As we get older, we are sometime preoccupied with things that might seem silly to others but which have some sort of significance for us. With a family and personal past as complex and as chaotic as mine, I have often wondered about things I experienced as a child or learned from my parents. For years, I have been trying to track down the owners of the farm in Alberta where, in 1949, my family spent our first winter in Canada in a chicken coop. A couple of days ago, I was finally successful. What I really wanted was to see if they might have a picture of the coop because, since I was only 4 years old at the time, I don't remember much from that time. The picture shown here of me and a 'friend' is from 1949, but was taken elsewhere in Alberta.
The original owners of the farm had died but had left the farm to one of their sons. He would have been about 11 years old in 1949. He actually remembered my family and me and the 'teasing' that he subjected me to. He, apparently, got me to pull carrots from his mother's garden and then eat them, dirt and all, to his great delight. I don't remember that specifically, but joked that it might explain why I am in such good health today. I do remember an occasion when this fellow and his sister induced me to climb into a manure sled. I was covered, head to toe, in pig poop. My mother must have been thrilled, having to bathe me afterwards and wash my clothes with cold water from the well, because there was no running water in the coop.
I have never felt disadvantaged because of the less than perfect circumstances during some parts of my life. I never wanted anyone to feel sorry for me or to help make things better. I learned that from the example of my parents. They just wanted to be left alone to succeed on their own. That is all I have ever wanted. Don't help. Just get the hell out of my way. Don't give me anything, but don't take from me what isn't yours either.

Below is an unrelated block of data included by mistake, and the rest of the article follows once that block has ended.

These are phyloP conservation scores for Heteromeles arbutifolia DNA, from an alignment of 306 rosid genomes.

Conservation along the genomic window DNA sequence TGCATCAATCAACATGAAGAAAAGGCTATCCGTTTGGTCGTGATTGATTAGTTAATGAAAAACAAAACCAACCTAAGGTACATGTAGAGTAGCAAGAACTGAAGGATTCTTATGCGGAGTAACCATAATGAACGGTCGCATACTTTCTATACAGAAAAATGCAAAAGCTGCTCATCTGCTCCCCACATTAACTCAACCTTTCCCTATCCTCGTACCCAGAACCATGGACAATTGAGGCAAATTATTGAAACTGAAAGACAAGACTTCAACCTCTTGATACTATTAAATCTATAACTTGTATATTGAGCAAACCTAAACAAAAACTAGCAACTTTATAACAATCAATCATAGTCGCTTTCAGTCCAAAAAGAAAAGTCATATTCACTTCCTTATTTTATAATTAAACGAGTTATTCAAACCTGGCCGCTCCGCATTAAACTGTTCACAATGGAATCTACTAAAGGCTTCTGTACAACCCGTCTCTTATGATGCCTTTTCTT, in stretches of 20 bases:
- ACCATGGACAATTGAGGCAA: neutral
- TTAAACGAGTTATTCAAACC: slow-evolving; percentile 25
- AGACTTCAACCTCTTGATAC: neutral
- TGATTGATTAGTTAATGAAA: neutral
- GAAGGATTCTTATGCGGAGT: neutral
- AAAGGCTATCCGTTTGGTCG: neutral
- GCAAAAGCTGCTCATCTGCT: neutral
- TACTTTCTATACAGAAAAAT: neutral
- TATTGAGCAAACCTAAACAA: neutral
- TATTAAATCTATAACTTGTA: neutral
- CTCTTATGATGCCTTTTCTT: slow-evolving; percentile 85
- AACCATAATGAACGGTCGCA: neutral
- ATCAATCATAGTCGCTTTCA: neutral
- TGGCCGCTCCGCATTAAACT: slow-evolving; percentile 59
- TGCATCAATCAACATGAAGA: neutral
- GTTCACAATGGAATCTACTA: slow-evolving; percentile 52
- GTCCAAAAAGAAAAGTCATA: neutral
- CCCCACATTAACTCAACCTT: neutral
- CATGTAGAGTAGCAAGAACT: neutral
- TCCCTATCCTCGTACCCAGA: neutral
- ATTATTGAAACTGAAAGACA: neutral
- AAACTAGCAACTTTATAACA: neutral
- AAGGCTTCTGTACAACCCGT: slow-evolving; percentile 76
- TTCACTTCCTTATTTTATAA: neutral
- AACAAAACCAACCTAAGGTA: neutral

The telephone conversation with the current owners of the farm where that chicken coop had once stood caused some laughter, some reminiscences, but resulted in no picture for my collection. Who would photograph a chicken coop anyway, and why? It was worth a try, though, to satisfy my curiosity.
I have been alive for 60 years now, over 56 of them in Canada. I hope to live a lot longer. That old chicken coop has been sort of a marker for me, an indication of where I began my life in Canada, and a way to measure, by comparison, any achievements I have enjoyed in the years since 1949. I wonder what my son will use as a similar marker as he grows up.
It is not the destination, my friends, that is important in life. It is the journey that matters. The journey will pretty much dictate your ultimate destination anyway. And if you are going to make the journey, why not make the best of it? Enjoy it when it is good, learn from it when it is troublesome, live it as if it is your one and only chance to be alive.
I don't know who said it first, but it is true: Life is not a rehearsal.